Where the “hole” is wage stagnation. Over at PostEverything.
Where the “hole” is wage stagnation. Over at PostEverything.
The big story in tax inversion land is that despite their full-speed-ahead plans of a few weeks ago, the American big-pharma firm AbbVie might not acquire the Irish drug maker Shire. According to the NYT:
If the merger were to fall apart, it would be the biggest casualty of new tax rules aimed at inversion deals.
A few reflections:
–After Treasury announced their new rules, there was a fair bit of predictable chest-thumping by seasoned tax avoiders who argued that the new rules would be easily gotten-around. And perhaps they will be—a lot of those folks are good at what they do.
But there’s no question that Treasury created a non-trivial speed bump. And they did so precisely in the area of “hopscotching.”
–That’s where you move deferred earnings (foreign profits of US multinationals held abroad to avoid US taxation) around through the newly inverted company in such a way as to get them back here in the US tax free. And it looks to me like AbbVie was highly motivated by precisely this possibility. According to the FT, at least half of their $10 billion in cash is held outside the US, and their foreign operations have shaved between 10 and 20 percentage points off of their effective US tax rates in recent years.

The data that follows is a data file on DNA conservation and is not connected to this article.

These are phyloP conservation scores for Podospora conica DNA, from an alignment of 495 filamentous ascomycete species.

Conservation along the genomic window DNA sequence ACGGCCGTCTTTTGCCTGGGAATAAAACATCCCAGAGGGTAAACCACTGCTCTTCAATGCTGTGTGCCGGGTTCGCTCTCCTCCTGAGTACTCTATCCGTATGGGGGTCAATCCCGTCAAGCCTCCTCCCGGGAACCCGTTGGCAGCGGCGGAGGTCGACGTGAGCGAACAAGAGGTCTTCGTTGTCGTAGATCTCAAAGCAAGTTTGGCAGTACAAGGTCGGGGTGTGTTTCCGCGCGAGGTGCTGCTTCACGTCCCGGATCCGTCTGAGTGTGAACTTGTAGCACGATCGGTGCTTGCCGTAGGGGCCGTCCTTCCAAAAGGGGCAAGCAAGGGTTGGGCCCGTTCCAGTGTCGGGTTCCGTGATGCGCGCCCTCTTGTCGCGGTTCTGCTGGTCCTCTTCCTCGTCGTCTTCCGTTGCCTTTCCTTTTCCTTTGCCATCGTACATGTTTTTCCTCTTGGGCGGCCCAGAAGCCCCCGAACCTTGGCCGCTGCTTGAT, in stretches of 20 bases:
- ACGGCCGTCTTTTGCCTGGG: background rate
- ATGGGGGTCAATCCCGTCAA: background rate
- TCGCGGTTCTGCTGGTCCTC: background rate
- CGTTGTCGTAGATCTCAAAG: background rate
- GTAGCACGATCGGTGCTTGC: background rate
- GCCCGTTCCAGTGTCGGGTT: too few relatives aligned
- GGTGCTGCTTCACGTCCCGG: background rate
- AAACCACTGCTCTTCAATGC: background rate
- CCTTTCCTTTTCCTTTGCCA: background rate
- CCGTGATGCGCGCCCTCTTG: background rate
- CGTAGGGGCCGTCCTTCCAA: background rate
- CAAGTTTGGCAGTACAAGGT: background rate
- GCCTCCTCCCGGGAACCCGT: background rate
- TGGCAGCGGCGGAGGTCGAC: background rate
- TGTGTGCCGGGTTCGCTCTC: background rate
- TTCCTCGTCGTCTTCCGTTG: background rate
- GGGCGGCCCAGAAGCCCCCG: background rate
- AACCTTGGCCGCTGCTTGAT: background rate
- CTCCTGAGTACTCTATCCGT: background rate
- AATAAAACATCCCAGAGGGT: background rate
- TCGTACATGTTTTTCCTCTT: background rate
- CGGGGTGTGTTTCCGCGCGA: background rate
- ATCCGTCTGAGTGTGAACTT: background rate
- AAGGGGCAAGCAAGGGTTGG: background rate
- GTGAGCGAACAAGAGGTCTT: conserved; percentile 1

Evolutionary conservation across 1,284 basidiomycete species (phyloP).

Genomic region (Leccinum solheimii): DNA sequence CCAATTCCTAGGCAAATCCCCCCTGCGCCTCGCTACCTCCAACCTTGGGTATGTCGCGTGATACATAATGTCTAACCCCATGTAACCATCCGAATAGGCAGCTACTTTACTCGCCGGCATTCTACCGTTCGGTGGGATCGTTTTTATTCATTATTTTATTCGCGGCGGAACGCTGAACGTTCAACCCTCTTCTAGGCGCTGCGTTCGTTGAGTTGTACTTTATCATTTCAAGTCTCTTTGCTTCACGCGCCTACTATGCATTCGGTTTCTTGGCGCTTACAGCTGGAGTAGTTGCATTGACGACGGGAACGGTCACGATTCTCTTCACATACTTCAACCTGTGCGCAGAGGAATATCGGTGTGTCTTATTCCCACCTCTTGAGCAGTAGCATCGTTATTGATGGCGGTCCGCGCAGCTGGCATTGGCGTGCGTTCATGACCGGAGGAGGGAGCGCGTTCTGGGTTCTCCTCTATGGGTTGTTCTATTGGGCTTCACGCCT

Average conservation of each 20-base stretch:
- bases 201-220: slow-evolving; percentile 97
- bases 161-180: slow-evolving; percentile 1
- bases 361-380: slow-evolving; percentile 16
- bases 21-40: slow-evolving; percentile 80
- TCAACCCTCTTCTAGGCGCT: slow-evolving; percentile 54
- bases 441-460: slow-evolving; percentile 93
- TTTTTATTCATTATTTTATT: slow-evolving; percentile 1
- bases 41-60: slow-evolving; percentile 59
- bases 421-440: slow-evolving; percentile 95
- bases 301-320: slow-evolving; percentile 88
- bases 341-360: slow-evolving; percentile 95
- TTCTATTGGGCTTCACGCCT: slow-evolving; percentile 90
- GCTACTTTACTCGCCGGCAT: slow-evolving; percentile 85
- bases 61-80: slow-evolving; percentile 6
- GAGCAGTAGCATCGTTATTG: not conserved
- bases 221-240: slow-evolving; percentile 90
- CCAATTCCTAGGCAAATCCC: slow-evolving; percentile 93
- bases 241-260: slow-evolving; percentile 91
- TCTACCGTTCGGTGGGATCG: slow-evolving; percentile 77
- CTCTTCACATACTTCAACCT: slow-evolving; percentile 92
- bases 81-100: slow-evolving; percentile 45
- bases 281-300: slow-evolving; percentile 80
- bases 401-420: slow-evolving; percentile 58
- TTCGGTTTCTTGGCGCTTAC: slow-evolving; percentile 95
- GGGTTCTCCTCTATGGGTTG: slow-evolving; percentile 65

–So, let’s just try to keep it real. These companies are inverting to lower their US tax bills and the new Treasury rules make that at least marginally harder. I’d argue that’s a good thing because it looks to me like the companies are not restructuring or relocating their businesses (or at least their tax mailboxes) in ways that boost economic efficiency; they’re doing so to avoid taxes.
That’s not crazy or illegal—evasion, illegal; avoidance, legal—but Treasury has not just a right but a responsibility to try to shut these loopholes down. Of course, they have not done so here, as they themselves consistently say. It would take legislation to accomplish that.